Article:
Increasingly, there are two main paths out of high school in the Delta, and both of them lead to the same place. The biggest employer in the area today is a network of local prisons whose population—of both inmates and guards—is largely African-American and drawn from the Delta’s native sons and daughters.
Gallardo tells me that many Delta residents are too poor to own a computer or get a wired Internet connection, even if their town has a broadband carrier. Smartphones are fairly pervasive, but so are limited data plans, which put a ceiling on their functionality. And besides, Gallardo asks, have you ever tried, say, filling out a job application on your phone? A few months ago, I pulled over at a McDonalds in the Delta town of Marks to use the restaurant’s Wi-Fi. A fellow customer came up to me to ask what kind of computer I was using. She had never seen a Mac before.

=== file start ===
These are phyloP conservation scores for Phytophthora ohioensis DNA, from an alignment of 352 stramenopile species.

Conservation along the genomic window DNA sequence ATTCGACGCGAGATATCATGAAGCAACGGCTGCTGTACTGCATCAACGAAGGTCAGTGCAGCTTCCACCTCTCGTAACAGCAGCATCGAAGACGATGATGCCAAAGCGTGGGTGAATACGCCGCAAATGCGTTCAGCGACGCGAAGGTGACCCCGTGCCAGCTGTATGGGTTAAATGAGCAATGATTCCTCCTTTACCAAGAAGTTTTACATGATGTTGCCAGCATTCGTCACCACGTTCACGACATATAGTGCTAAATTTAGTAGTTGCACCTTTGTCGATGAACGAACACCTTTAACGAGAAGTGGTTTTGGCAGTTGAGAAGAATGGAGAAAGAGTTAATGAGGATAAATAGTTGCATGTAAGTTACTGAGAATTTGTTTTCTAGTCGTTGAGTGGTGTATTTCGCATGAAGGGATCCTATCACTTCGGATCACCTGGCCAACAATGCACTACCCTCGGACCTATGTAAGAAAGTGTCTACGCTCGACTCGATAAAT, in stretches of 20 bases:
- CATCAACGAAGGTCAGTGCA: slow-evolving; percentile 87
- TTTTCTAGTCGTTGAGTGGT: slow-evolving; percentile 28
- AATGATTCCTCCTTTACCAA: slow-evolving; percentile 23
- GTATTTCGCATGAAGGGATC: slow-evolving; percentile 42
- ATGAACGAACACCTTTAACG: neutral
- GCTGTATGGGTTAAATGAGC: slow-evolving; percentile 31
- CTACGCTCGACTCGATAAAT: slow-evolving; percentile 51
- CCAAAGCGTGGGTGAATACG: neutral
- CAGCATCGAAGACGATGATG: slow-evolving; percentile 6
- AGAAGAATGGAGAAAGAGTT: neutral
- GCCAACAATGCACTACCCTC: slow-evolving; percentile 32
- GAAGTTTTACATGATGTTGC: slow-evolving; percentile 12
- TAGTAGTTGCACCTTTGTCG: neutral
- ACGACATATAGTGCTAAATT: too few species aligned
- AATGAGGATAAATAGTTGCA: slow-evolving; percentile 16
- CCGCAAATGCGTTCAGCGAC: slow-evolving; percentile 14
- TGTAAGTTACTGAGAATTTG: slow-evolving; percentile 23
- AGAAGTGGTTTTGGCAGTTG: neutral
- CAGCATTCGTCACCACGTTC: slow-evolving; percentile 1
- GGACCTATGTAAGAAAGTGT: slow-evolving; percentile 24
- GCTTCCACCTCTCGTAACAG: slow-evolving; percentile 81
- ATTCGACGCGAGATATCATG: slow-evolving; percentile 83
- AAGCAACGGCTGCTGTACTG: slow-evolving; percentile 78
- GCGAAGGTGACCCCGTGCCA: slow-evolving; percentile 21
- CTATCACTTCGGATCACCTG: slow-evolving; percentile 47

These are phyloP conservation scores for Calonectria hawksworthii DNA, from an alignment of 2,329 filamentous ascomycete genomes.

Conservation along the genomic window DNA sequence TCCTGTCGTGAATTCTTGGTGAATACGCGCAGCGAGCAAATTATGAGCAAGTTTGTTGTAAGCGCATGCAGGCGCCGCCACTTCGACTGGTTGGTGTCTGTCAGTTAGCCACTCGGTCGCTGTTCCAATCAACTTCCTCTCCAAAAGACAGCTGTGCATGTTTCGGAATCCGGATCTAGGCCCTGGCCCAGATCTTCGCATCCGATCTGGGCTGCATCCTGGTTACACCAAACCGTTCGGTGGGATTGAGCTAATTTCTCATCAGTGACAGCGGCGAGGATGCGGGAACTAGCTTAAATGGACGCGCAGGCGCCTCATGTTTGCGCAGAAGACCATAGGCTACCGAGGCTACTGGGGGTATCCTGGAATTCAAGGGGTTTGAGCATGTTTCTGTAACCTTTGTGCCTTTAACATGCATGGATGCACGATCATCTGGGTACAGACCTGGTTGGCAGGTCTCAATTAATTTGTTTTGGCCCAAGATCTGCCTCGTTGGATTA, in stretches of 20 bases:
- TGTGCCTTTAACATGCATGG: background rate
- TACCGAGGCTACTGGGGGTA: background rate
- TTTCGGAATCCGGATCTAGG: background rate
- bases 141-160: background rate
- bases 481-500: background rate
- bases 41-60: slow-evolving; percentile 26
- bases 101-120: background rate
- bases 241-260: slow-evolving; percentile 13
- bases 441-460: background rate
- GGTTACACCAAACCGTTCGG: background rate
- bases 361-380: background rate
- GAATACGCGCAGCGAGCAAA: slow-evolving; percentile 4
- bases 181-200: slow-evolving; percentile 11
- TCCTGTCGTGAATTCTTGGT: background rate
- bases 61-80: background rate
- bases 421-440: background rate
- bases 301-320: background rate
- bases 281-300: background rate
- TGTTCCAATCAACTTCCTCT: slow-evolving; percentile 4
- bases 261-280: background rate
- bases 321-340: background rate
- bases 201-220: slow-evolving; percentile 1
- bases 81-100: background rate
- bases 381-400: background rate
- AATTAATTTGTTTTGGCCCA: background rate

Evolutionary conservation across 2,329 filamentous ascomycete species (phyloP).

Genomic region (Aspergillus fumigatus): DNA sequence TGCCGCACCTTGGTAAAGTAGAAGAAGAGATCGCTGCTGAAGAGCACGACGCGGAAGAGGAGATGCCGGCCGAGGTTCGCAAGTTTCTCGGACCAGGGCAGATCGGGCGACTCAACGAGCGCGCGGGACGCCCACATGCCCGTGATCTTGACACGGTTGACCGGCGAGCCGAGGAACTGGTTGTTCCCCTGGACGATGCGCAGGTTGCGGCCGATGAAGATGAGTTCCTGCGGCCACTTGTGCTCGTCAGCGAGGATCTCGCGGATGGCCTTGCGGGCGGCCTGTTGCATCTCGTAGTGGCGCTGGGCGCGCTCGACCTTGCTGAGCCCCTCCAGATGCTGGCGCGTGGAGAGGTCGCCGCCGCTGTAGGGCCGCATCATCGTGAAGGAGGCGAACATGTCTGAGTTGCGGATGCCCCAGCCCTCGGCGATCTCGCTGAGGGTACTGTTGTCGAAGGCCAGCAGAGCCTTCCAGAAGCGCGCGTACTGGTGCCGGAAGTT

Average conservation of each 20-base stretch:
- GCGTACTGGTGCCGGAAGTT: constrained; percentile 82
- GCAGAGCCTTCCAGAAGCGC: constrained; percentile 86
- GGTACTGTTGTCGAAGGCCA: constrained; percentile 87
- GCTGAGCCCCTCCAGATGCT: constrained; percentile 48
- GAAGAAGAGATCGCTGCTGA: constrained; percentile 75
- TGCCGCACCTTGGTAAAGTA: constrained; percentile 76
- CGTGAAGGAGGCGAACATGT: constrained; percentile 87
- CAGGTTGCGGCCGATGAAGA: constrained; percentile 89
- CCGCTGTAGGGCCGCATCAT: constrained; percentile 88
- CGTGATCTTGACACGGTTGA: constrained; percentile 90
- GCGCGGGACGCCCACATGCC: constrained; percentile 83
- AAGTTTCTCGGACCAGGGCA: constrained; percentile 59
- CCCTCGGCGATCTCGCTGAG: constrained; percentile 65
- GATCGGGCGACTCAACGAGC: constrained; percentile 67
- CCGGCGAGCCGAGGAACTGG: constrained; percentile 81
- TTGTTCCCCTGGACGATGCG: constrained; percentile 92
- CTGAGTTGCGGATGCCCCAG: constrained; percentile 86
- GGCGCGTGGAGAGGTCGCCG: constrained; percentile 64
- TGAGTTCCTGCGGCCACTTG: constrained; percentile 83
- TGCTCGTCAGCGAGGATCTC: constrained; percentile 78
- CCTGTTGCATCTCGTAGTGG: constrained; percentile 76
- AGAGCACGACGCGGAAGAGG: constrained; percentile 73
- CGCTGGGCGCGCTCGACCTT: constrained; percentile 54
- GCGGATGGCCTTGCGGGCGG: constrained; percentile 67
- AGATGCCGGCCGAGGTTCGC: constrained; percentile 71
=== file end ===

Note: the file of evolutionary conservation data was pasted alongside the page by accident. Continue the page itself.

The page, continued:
In the small Delta town of Ruleville, the only public space with a strong Wi-Fi connection is the public library, open just two days a week. Sharonda Evans, a 16-year-old student at the local high school, tells me that she’s one of the lucky ones in her town: Her family pays $50 a month for a slow connection. “Those who live outside the center of town can’t get Internet access, even if they can afford it,” she says. And as far as I can tell, there are no plans in the works to bring broadband to Ruleville.